School Choice is Necessary to Ensure Intelligent Future Voters

Educated citizens are without doubt the key to America’s prosperity and growth. Yet government run public schools have produced meager results. This despite the near monopoly they have had on educating America’s children for at least one hundred years.

America can do better. Charter schools and limited school choice have produced some positive change.  But to create dramatic change our free enterprise system must be used to produce universal school choice.

Teachers unions and the Democrat party, a redundancy, has been in charge of most public schools in America since 1916. And despite spending trillions, these schools have not improved.  Charter schools operating with fewer rules in exchange for being private units have begun as a partial answer to the problem.  But they have been limited by the small number of charters granted by each state despite the fact that the demand for a seat in them by thousands of parents has been nothing short of stunning.  Particularly in poor minority areas with poor schools.

Allowing ALL parents to choose the school for their children should be America’s focus. The concept should be a no brainer.  In our free enterprise system 320 million American consumers are allowed to buy virtually anything legal, whether it be a cell phone, a computer, a shirt or a dress.  Cell phones have become better and better and less and less expensive as consumers have made their choices among competing products.  Why not employ this free enterprise system to deliver a product called an exceptional education.

It would work as follows . . .

Federal government involvement would be eliminated by eliminating the Department of Education. Its fifty billion of funding would be distributed in block grants to the states to use as each saw fit. Teachers unions would be made illegal.  Why should employees paid by the taxpayer be allowed to strike anyway?

Each state would give each student a voucher in an amount determined by that state. Each student could use his or her voucher at a private school or a new company formed to be in the sole business of educating students which I call an Educo.  A good public school that had been privatized could meet this model also.

Each state could determine the base level of education which would include a strong dose of math, science and history the result of which would be more and better jobs and good citizens.   Audits of all schools should and likely would be done randomly by each state to determine that this base level of education was being provided to students.  Those not doing so would be required to return voucher funds.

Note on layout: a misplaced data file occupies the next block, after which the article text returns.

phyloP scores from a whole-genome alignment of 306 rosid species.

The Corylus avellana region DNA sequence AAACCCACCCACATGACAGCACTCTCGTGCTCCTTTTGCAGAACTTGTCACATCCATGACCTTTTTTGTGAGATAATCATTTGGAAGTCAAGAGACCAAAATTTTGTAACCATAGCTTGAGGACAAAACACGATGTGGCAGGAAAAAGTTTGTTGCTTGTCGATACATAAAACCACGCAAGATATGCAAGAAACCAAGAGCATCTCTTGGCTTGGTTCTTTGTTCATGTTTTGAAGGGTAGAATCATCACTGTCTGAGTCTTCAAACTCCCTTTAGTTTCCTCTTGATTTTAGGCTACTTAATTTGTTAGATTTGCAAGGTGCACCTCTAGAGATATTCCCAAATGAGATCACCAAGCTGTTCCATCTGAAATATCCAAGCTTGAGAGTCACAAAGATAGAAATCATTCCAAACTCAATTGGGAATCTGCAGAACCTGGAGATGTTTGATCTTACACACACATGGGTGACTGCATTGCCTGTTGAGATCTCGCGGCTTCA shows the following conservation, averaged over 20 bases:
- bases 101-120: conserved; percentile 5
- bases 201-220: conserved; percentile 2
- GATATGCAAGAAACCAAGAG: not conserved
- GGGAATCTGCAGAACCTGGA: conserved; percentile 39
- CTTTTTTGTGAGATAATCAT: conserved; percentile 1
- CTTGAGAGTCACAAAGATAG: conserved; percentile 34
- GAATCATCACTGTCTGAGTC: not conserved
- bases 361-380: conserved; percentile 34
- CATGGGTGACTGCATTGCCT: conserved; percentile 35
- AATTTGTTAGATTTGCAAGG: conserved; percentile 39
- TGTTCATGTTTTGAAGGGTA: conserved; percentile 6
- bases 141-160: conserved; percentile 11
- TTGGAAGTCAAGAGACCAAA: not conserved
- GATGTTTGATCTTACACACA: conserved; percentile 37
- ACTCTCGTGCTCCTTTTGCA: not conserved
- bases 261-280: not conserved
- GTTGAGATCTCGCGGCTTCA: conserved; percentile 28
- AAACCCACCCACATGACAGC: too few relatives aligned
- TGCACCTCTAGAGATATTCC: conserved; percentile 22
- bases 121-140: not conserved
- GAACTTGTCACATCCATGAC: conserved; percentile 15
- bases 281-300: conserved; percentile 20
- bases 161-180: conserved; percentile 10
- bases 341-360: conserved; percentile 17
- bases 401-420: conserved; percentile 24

In a short period of time in our consumer driven free enterprise system those providing children with a good education tailored to each student’s needs would expand and thrive and those which did not would disappear.

Yet some will argue that those students whose parents were not involved would receive poor or no education. That argument is false.  Where profit is involved business would adapt and conceivably would provide buses to poor areas, provide a breakfast to the children and maybe ice cream after school for good results.  In any event, each state could adjust voucher amounts to properly provide for the needs of all children.

In all likelihood Educos would hire great teachers, reduce costs through research and development and with the use of the latest technology would become more and more creative in educating each of our children. And unlike our present public school monopoly each would know that it must beat the competition to stay in business.

Teachers would be hired for their ability to teach: To produce the result of a good education. The skill of each would be maximized and improved daily as they would be given great flexibility in how they taught. The one size fits all method currently in use would not do. The great ones would become rock stars earning six figures as their value to each parent became known.

The use of technology would allow great flexibility in teaching. Rather than one size fits all, technology would optimize development of an education in the effective laboratories of fifty states. The best processes would of course be copied.  And as the bureaucracy would be virtually eliminated all time would be devoted to teaching.

As a condition of vouchers being redeemable each school would be required post the results of any proper evaluation of their process on line. Good results would quickly become apparent to consumers who would make their decisions accordingly.  Private evaluators such as Consumer Reports or others such as it would spring up and provide unbiased evaluations of each school and its processes.

. . . America’s education system has been on a downhill slide for many years. Future voters must be educated to the extent that they can make intelligent judgments about whom to vote for or we will not be able to maintain the freedoms we enjoy.


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